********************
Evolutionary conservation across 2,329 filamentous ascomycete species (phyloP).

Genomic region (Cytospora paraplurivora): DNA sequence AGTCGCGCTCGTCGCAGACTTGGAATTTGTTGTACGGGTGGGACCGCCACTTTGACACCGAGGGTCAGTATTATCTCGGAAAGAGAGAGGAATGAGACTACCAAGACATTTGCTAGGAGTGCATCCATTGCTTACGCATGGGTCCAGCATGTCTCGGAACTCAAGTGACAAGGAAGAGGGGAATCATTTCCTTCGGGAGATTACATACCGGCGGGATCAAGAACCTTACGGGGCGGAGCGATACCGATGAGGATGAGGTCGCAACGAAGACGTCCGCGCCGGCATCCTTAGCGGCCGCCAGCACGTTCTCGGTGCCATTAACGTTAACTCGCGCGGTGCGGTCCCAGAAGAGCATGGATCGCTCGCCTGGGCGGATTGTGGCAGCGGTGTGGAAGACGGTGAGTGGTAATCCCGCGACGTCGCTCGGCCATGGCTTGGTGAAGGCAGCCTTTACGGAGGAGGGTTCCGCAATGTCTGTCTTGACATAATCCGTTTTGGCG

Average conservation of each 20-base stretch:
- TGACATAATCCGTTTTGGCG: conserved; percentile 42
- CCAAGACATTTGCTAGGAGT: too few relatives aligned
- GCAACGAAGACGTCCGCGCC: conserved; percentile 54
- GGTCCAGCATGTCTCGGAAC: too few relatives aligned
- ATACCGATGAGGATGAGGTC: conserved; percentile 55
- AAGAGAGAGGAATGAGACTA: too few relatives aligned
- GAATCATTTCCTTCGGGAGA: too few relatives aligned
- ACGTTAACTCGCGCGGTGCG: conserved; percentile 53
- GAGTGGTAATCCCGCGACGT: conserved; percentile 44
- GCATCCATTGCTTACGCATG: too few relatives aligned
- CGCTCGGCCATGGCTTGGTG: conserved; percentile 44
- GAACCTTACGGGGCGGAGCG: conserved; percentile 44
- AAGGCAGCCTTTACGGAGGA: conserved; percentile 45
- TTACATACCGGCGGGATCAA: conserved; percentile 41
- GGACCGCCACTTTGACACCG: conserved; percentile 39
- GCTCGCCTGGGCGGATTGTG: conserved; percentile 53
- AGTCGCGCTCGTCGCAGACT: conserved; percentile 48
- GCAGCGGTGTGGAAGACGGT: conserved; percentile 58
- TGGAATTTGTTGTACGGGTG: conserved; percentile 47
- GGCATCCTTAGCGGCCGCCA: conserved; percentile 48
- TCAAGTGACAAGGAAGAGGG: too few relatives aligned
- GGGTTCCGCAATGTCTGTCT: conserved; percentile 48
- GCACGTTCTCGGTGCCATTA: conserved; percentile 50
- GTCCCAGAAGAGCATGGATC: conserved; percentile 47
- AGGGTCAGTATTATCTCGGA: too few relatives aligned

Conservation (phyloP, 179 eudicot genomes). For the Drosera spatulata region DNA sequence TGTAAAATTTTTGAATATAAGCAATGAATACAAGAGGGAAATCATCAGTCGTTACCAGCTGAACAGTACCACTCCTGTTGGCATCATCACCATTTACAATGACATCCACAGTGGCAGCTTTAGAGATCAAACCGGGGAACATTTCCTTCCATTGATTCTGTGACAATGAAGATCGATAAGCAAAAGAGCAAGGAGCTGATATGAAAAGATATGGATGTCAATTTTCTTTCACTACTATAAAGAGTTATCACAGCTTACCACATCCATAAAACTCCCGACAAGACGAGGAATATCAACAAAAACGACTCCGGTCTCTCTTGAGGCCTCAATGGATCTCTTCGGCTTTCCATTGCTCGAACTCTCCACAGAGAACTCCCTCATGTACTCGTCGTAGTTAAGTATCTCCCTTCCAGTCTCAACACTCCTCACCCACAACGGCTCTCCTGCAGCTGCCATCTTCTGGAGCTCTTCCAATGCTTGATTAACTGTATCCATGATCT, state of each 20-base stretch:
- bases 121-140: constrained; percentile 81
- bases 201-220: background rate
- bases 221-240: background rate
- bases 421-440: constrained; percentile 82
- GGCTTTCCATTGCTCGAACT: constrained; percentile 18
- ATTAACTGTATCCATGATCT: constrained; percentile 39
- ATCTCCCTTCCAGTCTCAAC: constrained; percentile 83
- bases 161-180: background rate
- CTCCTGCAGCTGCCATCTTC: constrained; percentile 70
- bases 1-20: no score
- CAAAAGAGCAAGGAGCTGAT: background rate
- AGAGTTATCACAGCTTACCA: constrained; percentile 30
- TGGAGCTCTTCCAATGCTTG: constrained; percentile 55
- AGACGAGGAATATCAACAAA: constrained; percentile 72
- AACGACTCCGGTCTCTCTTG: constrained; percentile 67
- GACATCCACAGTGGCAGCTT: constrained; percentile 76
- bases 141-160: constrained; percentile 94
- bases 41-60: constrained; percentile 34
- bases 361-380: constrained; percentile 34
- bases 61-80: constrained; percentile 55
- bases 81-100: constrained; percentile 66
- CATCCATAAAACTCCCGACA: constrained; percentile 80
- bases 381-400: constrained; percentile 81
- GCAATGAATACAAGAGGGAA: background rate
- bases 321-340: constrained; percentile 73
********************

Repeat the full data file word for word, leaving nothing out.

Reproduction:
Evolutionary conservation across 2,329 filamentous ascomycete species (phyloP).

Genomic region (Cytospora paraplurivora): DNA sequence AGTCGCGCTCGTCGCAGACTTGGAATTTGTTGTACGGGTGGGACCGCCACTTTGACACCGAGGGTCAGTATTATCTCGGAAAGAGAGAGGAATGAGACTACCAAGACATTTGCTAGGAGTGCATCCATTGCTTACGCATGGGTCCAGCATGTCTCGGAACTCAAGTGACAAGGAAGAGGGGAATCATTTCCTTCGGGAGATTACATACCGGCGGGATCAAGAACCTTACGGGGCGGAGCGATACCGATGAGGATGAGGTCGCAACGAAGACGTCCGCGCCGGCATCCTTAGCGGCCGCCAGCACGTTCTCGGTGCCATTAACGTTAACTCGCGCGGTGCGGTCCCAGAAGAGCATGGATCGCTCGCCTGGGCGGATTGTGGCAGCGGTGTGGAAGACGGTGAGTGGTAATCCCGCGACGTCGCTCGGCCATGGCTTGGTGAAGGCAGCCTTTACGGAGGAGGGTTCCGCAATGTCTGTCTTGACATAATCCGTTTTGGCG

Average conservation of each 20-base stretch:
- TGACATAATCCGTTTTGGCG: conserved; percentile 42
- CCAAGACATTTGCTAGGAGT: too few relatives aligned
- GCAACGAAGACGTCCGCGCC: conserved; percentile 54
- GGTCCAGCATGTCTCGGAAC: too few relatives aligned
- ATACCGATGAGGATGAGGTC: conserved; percentile 55
- AAGAGAGAGGAATGAGACTA: too few relatives aligned
- GAATCATTTCCTTCGGGAGA: too few relatives aligned
- ACGTTAACTCGCGCGGTGCG: conserved; percentile 53
- GAGTGGTAATCCCGCGACGT: conserved; percentile 44
- GCATCCATTGCTTACGCATG: too few relatives aligned
- CGCTCGGCCATGGCTTGGTG: conserved; percentile 44
- GAACCTTACGGGGCGGAGCG: conserved; percentile 44
- AAGGCAGCCTTTACGGAGGA: conserved; percentile 45
- TTACATACCGGCGGGATCAA: conserved; percentile 41
- GGACCGCCACTTTGACACCG: conserved; percentile 39
- GCTCGCCTGGGCGGATTGTG: conserved; percentile 53
- AGTCGCGCTCGTCGCAGACT: conserved; percentile 48
- GCAGCGGTGTGGAAGACGGT: conserved; percentile 58
- TGGAATTTGTTGTACGGGTG: conserved; percentile 47
- GGCATCCTTAGCGGCCGCCA: conserved; percentile 48
- TCAAGTGACAAGGAAGAGGG: too few relatives aligned
- GGGTTCCGCAATGTCTGTCT: conserved; percentile 48
- GCACGTTCTCGGTGCCATTA: conserved; percentile 50
- GTCCCAGAAGAGCATGGATC: conserved; percentile 47
- AGGGTCAGTATTATCTCGGA: too few relatives aligned

Conservation (phyloP, 179 eudicot genomes). For the Drosera spatulata region DNA sequence TGTAAAATTTTTGAATATAAGCAATGAATACAAGAGGGAAATCATCAGTCGTTACCAGCTGAACAGTACCACTCCTGTTGGCATCATCACCATTTACAATGACATCCACAGTGGCAGCTTTAGAGATCAAACCGGGGAACATTTCCTTCCATTGATTCTGTGACAATGAAGATCGATAAGCAAAAGAGCAAGGAGCTGATATGAAAAGATATGGATGTCAATTTTCTTTCACTACTATAAAGAGTTATCACAGCTTACCACATCCATAAAACTCCCGACAAGACGAGGAATATCAACAAAAACGACTCCGGTCTCTCTTGAGGCCTCAATGGATCTCTTCGGCTTTCCATTGCTCGAACTCTCCACAGAGAACTCCCTCATGTACTCGTCGTAGTTAAGTATCTCCCTTCCAGTCTCAACACTCCTCACCCACAACGGCTCTCCTGCAGCTGCCATCTTCTGGAGCTCTTCCAATGCTTGATTAACTGTATCCATGATCT, state of each 20-base stretch:
- bases 121-140: constrained; percentile 81
- bases 201-220: background rate
- bases 221-240: background rate
- bases 421-440: constrained; percentile 82
- GGCTTTCCATTGCTCGAACT: constrained; percentile 18
- ATTAACTGTATCCATGATCT: constrained; percentile 39
- ATCTCCCTTCCAGTCTCAAC: constrained; percentile 83
- bases 161-180: background rate
- CTCCTGCAGCTGCCATCTTC: constrained; percentile 70
- bases 1-20: no score
- CAAAAGAGCAAGGAGCTGAT: background rate
- AGAGTTATCACAGCTTACCA: constrained; percentile 30
- TGGAGCTCTTCCAATGCTTG: constrained; percentile 55
- AGACGAGGAATATCAACAAA: constrained; percentile 72
- AACGACTCCGGTCTCTCTTG: constrained; percentile 67
- GACATCCACAGTGGCAGCTT: constrained; percentile 76
- bases 141-160: constrained; percentile 94
- bases 41-60: constrained; percentile 34
- bases 361-380: constrained; percentile 34
- bases 61-80: constrained; percentile 55
- bases 81-100: constrained; percentile 66
- CATCCATAAAACTCCCGACA: constrained; percentile 80
- bases 381-400: constrained; percentile 81
- GCAATGAATACAAGAGGGAA: background rate
- bases 321-340: constrained; percentile 73